6 Ways to Navigate the Coronavirus Market

By March 12, 2020 Insights

Over the past few weeks investors have seen a rapid decline in the value of their investment portfolios.  For many younger investors, this is the first time they’ve seen anything resembling a bear market.  For others, market volatility has created anxiety, fear, and uncertainty.

As professionals who have guided clients through all types of markets and crises over nearly four decades, we want to share some thoughts about what you can do today in the face of an uncertain future.

1. Understand that stocks go up over time

As a company’s profits grow consistently, their stock prices tend to increase as well.  Macro-economic factors such as interest rates, unemployment rates, and inflation often dictate whether the environment is conducive or not for that profitable growth.

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Source: Ibbotson Associates. Data from 12/31/1925 – 12/31/2017.

The current uncertainty surrounding the coronavirus pandemic has created an environment that could very well slow down the economy, causing a slowdown in company profits.  On top of this, the oil price war recently launched by the Saudi’s will have far-reaching consequences for the energy sector which has been one of American’s key growth engines over the past decade.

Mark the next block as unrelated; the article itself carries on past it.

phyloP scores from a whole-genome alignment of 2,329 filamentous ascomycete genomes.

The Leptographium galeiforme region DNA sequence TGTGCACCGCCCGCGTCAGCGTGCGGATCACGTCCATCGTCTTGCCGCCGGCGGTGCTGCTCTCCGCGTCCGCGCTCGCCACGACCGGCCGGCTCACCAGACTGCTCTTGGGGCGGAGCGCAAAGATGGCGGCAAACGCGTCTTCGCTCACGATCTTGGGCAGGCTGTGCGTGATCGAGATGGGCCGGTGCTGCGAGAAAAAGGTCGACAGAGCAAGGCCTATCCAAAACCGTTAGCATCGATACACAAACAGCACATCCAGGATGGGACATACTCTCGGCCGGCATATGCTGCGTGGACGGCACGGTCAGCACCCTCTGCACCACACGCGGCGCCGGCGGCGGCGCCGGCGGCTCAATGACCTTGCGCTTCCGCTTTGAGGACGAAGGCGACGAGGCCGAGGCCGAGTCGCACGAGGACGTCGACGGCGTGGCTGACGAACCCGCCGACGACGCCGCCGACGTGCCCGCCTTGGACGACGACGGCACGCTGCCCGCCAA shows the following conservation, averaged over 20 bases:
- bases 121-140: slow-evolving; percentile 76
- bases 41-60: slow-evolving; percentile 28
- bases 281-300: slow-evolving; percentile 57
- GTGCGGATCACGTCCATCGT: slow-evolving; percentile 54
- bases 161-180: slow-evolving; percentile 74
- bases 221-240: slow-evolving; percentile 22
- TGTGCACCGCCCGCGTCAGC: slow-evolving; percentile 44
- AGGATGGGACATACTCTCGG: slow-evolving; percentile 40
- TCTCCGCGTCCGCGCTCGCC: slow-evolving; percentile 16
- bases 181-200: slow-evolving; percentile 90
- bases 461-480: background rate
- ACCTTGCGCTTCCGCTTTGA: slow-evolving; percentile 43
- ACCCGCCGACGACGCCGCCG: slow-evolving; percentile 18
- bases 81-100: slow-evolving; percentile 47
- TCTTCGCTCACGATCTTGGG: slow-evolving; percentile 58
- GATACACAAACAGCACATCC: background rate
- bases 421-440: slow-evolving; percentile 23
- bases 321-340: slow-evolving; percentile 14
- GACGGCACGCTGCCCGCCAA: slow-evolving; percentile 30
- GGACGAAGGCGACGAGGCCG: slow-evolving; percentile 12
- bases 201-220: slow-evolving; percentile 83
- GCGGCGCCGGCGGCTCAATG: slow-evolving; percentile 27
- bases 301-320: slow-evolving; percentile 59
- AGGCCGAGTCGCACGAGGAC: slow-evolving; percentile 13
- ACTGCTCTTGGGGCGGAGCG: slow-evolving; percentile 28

Stock markets are forward-looking.  They are pricing the future into today’s stock levels.  What global markets have been telling us over the past few weeks is that the pandemic, and now lower energy prices, will slow down global demand and growth.

2. The best time to buy anything is when it is cheap.

If Nordstrom had a “30% off everything in the store” sale, it would be tough to resist.  But here we are today, with a US stock market nearly 20% below January levels, and investors are uncertain whether they should buy, sell, or hold.  In hindsight, the best thing to have done in March, 2009 when markets hit rock bottom was to buy.  The below chart shows the large difference between those who sold at the wrong time, those who stayed the course, and those who added to their portfolios. But, unfortunately for investors, bells don’t go off at market bottoms.  What we do know is that buying stocks at historically inexpensive levels is almost always a good investment.  We believe we are at that point.

S+P 500 Returns in different investment scenarios during the Great Recession. Source: Bloomberg, ClearRock Research.

3. Buy gradually.

Even in the best of times, it makes sense to ease into a portfolio to smooth out the impact of day-to-day and week-to-week market volatility.  If you are going to invest now, think about how much you ultimately want to commit to a portfolio, and do it over a three- or four-month period in equal installments.  This “dollar-cost averaging” (as depicted in the chart above) doesn’t require you to pick the exact market bottom to have a successful long-term investment outcome.  You just need to commit to doing it.

4. Diversify.